Previously I spoke about my experience after studying Japanese for 6 months. It's been a little over a year now, so I'm writing this update to reflect on my progress so far, what I've learned since the last post, and my plans for year 2.

This is a long post, so I've broken it down into a few sections. First to touch on some concepts that have helped me in my language learning, in the hopes that they will help someone else with their studies. Then to go over the list of resources and break down the pace and order of study.

Table of Contents

  1. Concepts
    a Working Backwards
    b Knowledge vs Fluency
    c Meta Fields

  2. Resources and Order Of study
    a Vocabulary and Grammar
    b Reading
    c Pronunciation
    d Listening
    e Conversation

  3. Looking Back On One Year

  4. The Next Six Months


In the six month review I covered off 'components of the language' and explained a bit about Japanese. This time, I want to touch on some concepts and tools that have been important to learning successfully, and some that have only solidified as 'explainable' in the last six months.

Working Backwards from the Goal

I can hardly claim to have invented this, it's a common sense principle seen in many successful projects in all aspects of life by many people. The idea is that you figure out the goal and work backwards from that to establish everything else. Concretely for this project of 'Learning Japanese':

  • I started with my goal - speak and read fluent Japanese
  • What would that look like? How would I measure success?
  • A Japanese HSFP visa requires 70 points across various areas. You can get 15 points from N1 level certification on the Japanese Language Proficiency Test[1] and 10 points from the N2 level. I already have 60 points, so my metric would be to pass JLPT N2. It's not exactly 'fluent' level, but it would be enough to move across to Japan and hit the ground running.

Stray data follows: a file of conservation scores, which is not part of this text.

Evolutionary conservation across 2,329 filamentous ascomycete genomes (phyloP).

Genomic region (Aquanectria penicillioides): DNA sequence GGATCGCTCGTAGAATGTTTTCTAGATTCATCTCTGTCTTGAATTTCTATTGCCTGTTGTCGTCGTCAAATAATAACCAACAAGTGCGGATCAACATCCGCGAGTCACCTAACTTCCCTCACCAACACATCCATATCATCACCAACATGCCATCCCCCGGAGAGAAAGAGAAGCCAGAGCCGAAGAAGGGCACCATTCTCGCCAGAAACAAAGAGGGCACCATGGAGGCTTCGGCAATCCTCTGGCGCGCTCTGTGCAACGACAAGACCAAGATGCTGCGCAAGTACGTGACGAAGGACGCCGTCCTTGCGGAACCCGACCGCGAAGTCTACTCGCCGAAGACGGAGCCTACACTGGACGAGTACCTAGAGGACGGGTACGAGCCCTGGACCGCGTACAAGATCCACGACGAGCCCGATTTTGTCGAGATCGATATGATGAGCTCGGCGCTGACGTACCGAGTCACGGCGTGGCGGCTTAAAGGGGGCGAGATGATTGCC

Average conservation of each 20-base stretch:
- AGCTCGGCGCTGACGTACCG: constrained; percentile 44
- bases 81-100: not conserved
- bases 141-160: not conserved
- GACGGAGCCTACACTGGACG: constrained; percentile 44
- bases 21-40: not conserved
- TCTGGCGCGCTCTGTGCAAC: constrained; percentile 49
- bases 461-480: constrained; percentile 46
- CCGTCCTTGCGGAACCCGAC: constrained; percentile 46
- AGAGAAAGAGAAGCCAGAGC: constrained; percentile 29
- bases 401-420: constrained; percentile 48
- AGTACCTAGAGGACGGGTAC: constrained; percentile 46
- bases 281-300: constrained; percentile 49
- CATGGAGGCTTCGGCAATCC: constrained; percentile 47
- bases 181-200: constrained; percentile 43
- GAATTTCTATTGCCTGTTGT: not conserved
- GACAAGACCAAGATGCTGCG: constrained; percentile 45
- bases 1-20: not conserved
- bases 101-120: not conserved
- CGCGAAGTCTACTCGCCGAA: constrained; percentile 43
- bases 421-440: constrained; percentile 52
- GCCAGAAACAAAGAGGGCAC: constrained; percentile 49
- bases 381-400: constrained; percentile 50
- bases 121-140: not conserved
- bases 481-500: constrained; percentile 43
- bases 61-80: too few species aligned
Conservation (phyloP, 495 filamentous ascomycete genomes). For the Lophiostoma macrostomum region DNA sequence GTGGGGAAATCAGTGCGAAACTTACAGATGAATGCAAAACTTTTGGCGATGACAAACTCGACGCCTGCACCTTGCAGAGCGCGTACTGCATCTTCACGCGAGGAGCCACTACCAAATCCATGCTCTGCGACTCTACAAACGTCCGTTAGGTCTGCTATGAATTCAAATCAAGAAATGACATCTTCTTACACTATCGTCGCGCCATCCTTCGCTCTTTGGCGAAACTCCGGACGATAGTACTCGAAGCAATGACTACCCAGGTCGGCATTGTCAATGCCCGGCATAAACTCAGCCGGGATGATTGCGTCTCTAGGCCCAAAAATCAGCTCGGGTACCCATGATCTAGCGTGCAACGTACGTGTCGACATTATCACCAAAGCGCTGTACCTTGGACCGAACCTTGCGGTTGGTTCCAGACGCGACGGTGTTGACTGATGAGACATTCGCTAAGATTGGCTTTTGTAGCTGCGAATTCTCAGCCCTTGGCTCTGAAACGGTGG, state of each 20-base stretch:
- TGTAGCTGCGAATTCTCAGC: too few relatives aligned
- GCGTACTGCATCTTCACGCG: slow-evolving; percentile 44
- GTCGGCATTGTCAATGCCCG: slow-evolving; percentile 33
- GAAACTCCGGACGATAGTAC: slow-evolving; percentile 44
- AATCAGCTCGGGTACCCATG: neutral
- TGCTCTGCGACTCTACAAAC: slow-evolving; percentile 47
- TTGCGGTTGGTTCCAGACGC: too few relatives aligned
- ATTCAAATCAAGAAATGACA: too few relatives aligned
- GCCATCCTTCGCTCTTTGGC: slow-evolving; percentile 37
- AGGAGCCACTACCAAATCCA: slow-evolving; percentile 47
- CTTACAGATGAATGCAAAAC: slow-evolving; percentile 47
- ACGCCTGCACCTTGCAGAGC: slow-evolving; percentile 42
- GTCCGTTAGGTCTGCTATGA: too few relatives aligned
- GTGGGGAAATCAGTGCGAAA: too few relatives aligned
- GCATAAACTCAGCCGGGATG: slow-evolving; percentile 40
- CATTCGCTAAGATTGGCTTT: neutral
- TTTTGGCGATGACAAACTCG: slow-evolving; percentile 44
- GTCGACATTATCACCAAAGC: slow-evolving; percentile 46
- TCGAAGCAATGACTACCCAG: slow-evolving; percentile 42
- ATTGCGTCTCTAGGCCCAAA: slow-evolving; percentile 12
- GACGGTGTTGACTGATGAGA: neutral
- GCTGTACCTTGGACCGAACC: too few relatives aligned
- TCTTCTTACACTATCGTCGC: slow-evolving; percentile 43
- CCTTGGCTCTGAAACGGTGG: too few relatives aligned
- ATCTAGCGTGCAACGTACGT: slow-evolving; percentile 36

• What milestones can I use to measure my progress?
  • There are 5 JLPT levels. Starting at the N5 and working up would be a good way of keeping on track.
  • What timeline do I want to achieve this in?
  • Based on my career, I probably wouldn't be in a situation to move to Japan for a couple of years. So roughly 2 years would be nice, if that is realistic. After doing some research - yes this appeared doable. I even heard of someone getting to N2 in one year (albeit not while juggling a full time job).
  • I then looked up the recommended textbooks that you should study before each level of the JLPT and worked out a timeline based on roughly 6 months per level + 3 months of focused Kanji memorisation = 2.3 years. You can see that in the first column of chart below in the Resources and Order of Study section.
  • I worked out what skills could be gained from the textbooks and what wouldn't and filled in the gaps - more reading, more focused kanji memorisation, more listening and pronunciation practice. At this stage I had a list of resources I would need to work through, as well as 6 month 'buckets' of when I should be completing each of them to pass the next JLPT level.
  • Finally, as I move into each 6 month period, based on my life plans, I work out when I need to complete each individual chapter or section of the book and put a due date on it. For example I had to complete a chapter per week of Genki 2 in order to get through it in three months and have time for other JLPT N4 study. I plan six months out because any earlier and I would have to redo it as I book holidays or as deadlines relating to other parts of life come up.